Monday of week 27 of Ordinary Time – First Reading


Commentary on Gal 1:6-12

We begin today reading Paul’s Letter to the Galatians and will stay with it until Wednesday of next week.

Galatia was a province of the Roman Empire in what is now central Turkey. Its name implies that it was originally peopled by people of Celtic origin. There is some dispute as to whether Paul is addressing Christians in the area that was, strictly speaking Galatian (the north ) or the whole of the Roman province of Galatia which, in the south, included parts which were not strictly speaking Galatian. It is not an important issue for us in our understanding of the contents of his message.

The letter has been called the Magna Carta of Christian liberty. It deals with the question whether a Gentile has to become a Jew before becoming a Christian. Some teachers had entered the Galatian Christian communities and told them that, in addition to following Christ, they had to observe the Law of Moses. Paul counters this by saying that it is through faith in Jesus Christ that a person comes right with God and not by the observance of external laws and ritual observances. (The Letter of James will complement this teaching by saying that works not inspired by faith are dead but that a faith which does not express itself in loving works for others is also dead.)

The importance of this brief letter is hard to overestimate. Written perhaps about A.D. 55 during Paul’s third missionary journey, it gives many autobiographical details of the apostle’s earlier life and evangelistic activity. Here are set forth, with impassioned elo­quence, the true function of the Mosaic law and its relation to God’s grace manifested in Christ. The declaration of the principles reiterated in these six chapters made Christianity a world religion instead of a Jewish sect. (New American Bible)

It is a very contentious letter in which Paul attacks unknown missionaries who have been telling the baptised gentile Galatians that they must adopt some of the traditional Jewish customs, especially that of circumcision, as a mark of the their Christian identity. Paul disagrees vigorously with this teaching. In the process, he says many other things of great significance for our Christian lives.

Today’s reading consists of a warning expressed in rather strong language. It takes the place of the usual introductory thanksgiving for the graces experienced by the local church with which Paul’s letters usually begin. In fact, at no time in the letter does Paul have words of praise for the Galatian Christians.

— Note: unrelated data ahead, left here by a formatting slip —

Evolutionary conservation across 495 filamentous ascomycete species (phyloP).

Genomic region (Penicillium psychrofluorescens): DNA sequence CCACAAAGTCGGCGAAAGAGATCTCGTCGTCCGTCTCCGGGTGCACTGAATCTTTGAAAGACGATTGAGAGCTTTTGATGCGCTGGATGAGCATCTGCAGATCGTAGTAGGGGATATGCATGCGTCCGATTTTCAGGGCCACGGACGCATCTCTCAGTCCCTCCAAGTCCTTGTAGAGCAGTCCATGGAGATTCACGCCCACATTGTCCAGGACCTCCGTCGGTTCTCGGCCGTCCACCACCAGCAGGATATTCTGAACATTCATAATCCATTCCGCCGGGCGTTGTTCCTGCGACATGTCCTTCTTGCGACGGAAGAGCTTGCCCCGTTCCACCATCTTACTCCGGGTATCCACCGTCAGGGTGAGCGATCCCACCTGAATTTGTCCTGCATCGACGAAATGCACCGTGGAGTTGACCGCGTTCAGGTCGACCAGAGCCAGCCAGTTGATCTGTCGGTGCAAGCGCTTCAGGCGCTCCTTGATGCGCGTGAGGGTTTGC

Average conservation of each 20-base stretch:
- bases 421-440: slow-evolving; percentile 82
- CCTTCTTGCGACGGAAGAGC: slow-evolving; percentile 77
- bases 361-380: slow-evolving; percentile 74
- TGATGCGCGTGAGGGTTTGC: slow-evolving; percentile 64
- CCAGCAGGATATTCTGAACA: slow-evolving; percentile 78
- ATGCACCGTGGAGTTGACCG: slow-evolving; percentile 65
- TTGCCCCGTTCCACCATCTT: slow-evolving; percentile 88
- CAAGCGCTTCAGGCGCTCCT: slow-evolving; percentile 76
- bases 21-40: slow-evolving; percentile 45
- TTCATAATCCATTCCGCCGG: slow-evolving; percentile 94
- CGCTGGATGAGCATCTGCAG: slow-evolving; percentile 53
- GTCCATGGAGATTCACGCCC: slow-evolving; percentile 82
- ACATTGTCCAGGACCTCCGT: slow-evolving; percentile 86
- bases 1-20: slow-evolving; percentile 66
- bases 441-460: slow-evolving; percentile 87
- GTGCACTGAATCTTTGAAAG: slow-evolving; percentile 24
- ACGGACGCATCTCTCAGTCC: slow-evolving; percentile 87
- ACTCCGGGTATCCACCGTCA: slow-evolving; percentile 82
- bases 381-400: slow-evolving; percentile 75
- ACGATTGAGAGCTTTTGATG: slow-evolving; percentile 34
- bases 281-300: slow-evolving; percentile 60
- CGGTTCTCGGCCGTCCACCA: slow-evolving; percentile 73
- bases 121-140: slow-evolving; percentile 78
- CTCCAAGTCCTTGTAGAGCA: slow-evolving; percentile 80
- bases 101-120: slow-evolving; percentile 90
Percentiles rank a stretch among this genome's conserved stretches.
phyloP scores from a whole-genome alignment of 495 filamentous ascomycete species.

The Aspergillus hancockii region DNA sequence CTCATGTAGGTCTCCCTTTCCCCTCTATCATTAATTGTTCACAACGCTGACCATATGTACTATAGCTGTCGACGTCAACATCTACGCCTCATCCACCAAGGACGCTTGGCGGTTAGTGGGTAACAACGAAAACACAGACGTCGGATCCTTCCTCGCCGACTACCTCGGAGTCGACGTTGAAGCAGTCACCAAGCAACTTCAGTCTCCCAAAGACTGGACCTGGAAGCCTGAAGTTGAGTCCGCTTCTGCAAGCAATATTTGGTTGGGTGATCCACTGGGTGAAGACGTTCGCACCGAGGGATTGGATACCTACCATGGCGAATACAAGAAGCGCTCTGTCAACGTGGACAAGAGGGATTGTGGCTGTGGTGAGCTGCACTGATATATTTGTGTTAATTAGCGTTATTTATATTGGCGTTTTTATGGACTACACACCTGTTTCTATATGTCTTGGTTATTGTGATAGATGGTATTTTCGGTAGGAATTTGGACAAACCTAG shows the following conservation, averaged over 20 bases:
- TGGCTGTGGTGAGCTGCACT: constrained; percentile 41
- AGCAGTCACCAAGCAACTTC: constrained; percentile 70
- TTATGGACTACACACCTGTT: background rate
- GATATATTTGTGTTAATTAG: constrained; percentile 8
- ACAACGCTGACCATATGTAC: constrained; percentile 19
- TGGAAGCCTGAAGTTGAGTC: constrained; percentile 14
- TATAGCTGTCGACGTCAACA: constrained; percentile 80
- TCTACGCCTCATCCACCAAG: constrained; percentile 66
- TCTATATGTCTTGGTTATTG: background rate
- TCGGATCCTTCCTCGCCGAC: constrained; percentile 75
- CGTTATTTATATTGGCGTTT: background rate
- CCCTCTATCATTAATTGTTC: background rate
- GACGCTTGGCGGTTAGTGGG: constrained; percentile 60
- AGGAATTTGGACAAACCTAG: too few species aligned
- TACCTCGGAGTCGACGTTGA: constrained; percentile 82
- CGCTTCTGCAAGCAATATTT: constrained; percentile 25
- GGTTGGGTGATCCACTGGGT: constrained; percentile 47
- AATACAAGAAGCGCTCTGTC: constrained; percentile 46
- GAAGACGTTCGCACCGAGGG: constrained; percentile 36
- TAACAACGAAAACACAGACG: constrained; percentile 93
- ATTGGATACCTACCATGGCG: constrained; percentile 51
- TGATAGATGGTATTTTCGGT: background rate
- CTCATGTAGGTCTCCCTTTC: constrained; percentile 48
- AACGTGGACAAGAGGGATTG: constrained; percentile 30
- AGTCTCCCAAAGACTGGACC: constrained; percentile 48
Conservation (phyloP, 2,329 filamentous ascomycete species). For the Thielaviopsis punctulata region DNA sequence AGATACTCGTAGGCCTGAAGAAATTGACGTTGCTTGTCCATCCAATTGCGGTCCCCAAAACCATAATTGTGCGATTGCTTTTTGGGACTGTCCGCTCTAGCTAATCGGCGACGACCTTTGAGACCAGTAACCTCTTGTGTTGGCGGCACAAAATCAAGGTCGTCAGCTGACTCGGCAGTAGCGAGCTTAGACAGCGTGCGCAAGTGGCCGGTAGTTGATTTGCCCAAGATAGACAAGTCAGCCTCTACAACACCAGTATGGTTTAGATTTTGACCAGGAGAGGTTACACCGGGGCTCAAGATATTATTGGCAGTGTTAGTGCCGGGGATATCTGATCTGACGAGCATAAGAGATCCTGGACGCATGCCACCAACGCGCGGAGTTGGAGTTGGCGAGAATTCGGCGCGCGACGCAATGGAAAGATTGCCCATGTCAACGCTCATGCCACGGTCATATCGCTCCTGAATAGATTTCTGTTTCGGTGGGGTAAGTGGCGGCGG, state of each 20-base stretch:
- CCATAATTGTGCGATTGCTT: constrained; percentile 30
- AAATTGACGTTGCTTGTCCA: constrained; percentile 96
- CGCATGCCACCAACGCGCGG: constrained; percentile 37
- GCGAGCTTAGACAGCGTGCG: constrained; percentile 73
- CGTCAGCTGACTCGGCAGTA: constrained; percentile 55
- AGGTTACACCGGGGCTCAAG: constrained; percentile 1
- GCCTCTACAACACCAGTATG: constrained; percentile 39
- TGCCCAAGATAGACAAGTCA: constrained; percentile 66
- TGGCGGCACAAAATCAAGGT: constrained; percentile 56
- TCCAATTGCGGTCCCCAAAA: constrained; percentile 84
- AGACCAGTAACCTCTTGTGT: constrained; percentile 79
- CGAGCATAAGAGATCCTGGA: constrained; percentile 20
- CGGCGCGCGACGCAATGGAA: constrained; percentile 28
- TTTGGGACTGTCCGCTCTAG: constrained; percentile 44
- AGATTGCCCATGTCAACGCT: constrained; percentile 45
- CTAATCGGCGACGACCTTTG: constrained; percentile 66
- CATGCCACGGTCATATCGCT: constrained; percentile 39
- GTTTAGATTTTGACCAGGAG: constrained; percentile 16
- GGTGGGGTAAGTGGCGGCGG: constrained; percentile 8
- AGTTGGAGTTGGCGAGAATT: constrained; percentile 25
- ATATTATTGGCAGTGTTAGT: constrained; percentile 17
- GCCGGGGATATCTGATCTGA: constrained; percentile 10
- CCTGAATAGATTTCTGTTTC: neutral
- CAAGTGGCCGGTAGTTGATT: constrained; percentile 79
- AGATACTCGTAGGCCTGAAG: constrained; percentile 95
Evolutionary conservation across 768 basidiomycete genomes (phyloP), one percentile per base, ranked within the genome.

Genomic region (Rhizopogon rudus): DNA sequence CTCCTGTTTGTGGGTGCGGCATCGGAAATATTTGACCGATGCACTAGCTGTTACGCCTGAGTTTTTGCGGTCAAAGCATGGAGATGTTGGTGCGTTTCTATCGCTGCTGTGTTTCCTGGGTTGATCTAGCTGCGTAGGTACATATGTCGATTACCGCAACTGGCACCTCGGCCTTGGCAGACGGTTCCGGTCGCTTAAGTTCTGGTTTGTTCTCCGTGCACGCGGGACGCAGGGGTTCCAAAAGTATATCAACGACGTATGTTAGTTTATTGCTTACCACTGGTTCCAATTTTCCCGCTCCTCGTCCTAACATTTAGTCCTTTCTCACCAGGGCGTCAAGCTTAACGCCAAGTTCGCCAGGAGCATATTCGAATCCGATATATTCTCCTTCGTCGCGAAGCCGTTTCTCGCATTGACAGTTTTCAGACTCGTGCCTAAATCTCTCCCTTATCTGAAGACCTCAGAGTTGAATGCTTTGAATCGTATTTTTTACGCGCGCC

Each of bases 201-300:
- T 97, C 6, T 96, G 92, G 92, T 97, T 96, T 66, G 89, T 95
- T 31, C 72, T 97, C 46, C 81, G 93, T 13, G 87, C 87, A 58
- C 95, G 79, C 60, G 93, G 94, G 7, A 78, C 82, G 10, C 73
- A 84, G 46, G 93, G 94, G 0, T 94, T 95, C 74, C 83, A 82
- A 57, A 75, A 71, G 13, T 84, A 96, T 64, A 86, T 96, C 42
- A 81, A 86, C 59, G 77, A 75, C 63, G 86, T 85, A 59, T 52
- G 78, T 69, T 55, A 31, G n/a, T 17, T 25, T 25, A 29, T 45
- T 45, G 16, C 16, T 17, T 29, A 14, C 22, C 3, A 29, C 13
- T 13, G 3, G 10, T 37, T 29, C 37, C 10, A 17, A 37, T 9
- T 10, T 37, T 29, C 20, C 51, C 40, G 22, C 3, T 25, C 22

Paul is deeply concerned with what he regards as a rather hasty and sudden change in the Galatians’ beliefs so soon after their conversion. They have, in fact, turned away from the One who called them. He accuses them of following a different Gospel and in so doing of basically turning away from the Gospel that Jesus gave and from the call they received from Jesus Christ.

This, Paul says, is the work of “troublemakers”. In the course of the letter we will see that these ‘troublemakers’ are ‘Judaisers’. He is referring to Jews who had converted to Christianity and who want even the Gentile (non-Jewish) Christians to incorporate Jewish customs, especially circumcision, as an integral part of their Christian living.

Paul asserts that there is only one Gospel of Christ and that is the one they heard from him. And anyone who preaches a different Gospel is “anathema” and is to be condemned. The Greek word anathema (‘anaqema) originally referred to an offering made in a pagan temple for a vow. Later it came to represent a curse.

In fact, says Paul, if anyone were to preach a different Gospel from the one originally proclaimed to them, whether it be an angel of God or even Paul himself, that person is to be condemned and rejected.

It is clear that some of the Judaising people were accusing Paul of “currying favour”, that is, trying to make conversion easier for Gentiles by not insisting on Jewish customs, especially circumcision (which, in those times, would have been quite a painful – and even dangerous – operation for adult males). While, on other occasions, Paul showed himself sensitive to the weaknesses of Gentiles, he strongly affirms that that is not the case here.

Paul rejects that accusation. If he really wanted these customs to be preserved, he would have remained what he formerly was – a devout Pharisee. But now he is a “slave of Christ” and he follows the Way of Christ whether that wins people’s approval or not, because only there does he find salvation and true liberation.

Finally, he emphasises that the “Good News” he preaches is not a human invention but comes “through a revelation of Jesus Christ””. In so saying, he is not asserting that everything he knows about the Gospel of Christ comes through direct revelation. Much of what he believed came through the disciples of Jesus who instructed him. And the key to salvation is faith/trust in the message of Jesus and not in external observance of a Law. That will be a central point in this whole letter.

For us, too, the same is true. It is possible for the Christian to get hung up on various external acts and obligations which are identified with Christianity (or Catholicism). We may never miss Sunday Mass, we may even keep observing abstinence on Fridays and yet many things in our lives may be far removed from the spirit of the Gospel. We need to reflect on just what makes a “good Catholic”.

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